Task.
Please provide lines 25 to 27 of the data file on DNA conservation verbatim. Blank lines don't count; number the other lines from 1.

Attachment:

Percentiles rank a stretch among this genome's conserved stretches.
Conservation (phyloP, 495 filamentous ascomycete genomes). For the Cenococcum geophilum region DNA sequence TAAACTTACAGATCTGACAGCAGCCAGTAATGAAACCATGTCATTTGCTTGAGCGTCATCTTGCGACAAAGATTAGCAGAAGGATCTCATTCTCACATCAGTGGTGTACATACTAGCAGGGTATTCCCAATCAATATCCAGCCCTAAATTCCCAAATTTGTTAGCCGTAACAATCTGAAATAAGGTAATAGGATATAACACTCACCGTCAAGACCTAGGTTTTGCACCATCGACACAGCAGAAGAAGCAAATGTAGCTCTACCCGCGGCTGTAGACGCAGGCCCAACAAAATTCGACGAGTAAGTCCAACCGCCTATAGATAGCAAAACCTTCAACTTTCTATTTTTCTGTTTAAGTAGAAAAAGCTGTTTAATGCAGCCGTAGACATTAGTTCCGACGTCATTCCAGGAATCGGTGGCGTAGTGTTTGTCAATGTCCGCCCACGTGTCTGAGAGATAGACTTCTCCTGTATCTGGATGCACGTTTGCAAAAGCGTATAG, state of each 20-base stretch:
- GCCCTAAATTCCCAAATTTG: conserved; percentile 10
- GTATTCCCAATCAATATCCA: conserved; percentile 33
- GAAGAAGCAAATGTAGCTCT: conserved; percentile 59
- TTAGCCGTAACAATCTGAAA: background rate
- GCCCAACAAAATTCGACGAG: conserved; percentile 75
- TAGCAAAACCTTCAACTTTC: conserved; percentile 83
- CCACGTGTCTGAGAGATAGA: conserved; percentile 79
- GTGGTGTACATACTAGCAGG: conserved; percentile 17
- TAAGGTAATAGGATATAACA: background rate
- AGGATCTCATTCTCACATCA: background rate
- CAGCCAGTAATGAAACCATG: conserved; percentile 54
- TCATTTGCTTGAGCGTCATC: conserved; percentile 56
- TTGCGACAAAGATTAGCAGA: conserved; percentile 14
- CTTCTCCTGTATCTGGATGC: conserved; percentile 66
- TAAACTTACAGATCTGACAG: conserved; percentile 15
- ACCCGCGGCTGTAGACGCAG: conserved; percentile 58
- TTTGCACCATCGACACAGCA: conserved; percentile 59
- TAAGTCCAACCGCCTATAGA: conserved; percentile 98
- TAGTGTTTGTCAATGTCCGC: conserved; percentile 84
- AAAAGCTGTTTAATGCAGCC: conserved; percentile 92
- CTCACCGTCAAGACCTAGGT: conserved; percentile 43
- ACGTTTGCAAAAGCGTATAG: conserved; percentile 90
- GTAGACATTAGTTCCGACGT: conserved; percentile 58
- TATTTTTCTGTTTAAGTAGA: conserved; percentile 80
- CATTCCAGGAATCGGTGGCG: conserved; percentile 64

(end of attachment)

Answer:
- GTAGACATTAGTTCCGACGT: conserved; percentile 58
- TATTTTTCTGTTTAAGTAGA: conserved; percentile 80
- CATTCCAGGAATCGGTGGCG: conserved; percentile 64